steering clear of the mainstream
since 2001

june 2010

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info opinion

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"Unfinished Business" CDR

Blind Dates Music

Genres: experimental, found sounds, electronics

Blind Dates Music
La Providence, 31560
Nailloux, France

June 9 - 16 2002

SnoOKs is a collaboration between Jim Shepard and Doktor Liborius that was done completely over the mail.  Starting in 1983, the two would mail each other tapes of music and then, upon receiving them, add each other's contribution.  By the end, the tapes would be full of edited and re-hashed experimental pieces featuring instruments, electronics, and even vocals.  This took place all the way until the late nineties, even though the two of them had never met each other in person.  This was mainly due to the fact that they lived in different countries, and it wasn't until 1998 that Doktor Liborius finally arrived in the US (from France) in order to deal with a work project.  Eager to see his long-time collaborator, the Doktor arrived at Shepard's door and knocked.  Alas, there was no response.  Later that year, Doktor Liborius learnt that Shepard had passed away.   The two had done so much work together, but had never even met.

This, the aptly-titled "Unfinished Business" album, is a collection of music that the two created together.  On first listen, it may just seem like a bunch of stupid sounds and samples pasted together, but repeated listens will teach you that there's much more to experience.  Tracks like "Slushy Cucumbers" and "Maste Ut" are silly little numbers that bounce about with synths, drum patterns and xylophones leading the way.  The results are happy and bubbly, yet surprisingly deep.  For all the silliness, though, there are also a number of moving bits to behold.  For example, two consecutive pieces, "The Last Limousine Ride" and "For You (I Would Do Anything)", create a sad, unsettling mood.  "The Last..." poetically describes John Lennon's assasination, and then "For You..." follows up as a sad, moogy interlude; the two go together to create an amazingly eerie, yet entirely beautiful musical moment.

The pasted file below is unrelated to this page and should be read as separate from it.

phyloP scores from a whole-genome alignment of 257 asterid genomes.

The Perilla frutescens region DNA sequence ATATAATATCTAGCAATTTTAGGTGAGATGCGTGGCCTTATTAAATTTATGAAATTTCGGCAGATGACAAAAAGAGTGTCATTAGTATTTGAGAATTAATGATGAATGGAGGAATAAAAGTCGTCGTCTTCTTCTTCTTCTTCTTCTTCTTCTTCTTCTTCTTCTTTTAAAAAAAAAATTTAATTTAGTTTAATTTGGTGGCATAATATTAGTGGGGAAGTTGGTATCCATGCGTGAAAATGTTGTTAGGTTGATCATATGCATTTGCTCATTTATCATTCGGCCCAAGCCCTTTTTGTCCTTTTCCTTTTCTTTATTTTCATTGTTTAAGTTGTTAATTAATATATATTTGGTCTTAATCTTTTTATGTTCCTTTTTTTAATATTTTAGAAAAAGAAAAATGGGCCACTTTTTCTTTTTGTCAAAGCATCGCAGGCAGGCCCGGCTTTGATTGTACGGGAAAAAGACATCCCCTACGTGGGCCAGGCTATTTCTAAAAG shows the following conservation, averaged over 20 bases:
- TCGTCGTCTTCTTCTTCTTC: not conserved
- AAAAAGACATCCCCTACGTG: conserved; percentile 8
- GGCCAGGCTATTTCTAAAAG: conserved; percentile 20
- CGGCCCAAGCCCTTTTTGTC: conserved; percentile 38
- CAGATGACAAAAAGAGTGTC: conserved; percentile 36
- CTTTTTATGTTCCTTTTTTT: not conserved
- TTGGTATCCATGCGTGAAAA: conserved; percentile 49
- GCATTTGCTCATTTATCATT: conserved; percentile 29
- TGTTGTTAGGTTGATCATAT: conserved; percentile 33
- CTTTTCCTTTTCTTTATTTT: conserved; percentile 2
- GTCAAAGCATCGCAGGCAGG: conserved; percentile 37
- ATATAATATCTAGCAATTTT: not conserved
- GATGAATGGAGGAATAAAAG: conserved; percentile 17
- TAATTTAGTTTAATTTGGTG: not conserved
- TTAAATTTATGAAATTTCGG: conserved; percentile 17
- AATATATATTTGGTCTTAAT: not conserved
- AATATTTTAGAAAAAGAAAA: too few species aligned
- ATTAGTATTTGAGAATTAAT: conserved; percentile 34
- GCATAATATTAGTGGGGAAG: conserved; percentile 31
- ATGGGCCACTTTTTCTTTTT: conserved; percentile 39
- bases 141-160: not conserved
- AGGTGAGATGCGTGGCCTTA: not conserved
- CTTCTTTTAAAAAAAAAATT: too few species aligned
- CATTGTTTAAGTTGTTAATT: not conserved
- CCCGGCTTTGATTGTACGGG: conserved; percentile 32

So is this worthwhile?  Well, that up to you to decide, but this succeeds in not only being an obscure little artifact, but also an intriguing glimpse into the early experimental soundscape territory.  It ranges from silly to poetic to playful to moving, and never settles down into "normalcy."  I liked this more than I probably should have.


Matt Shimmer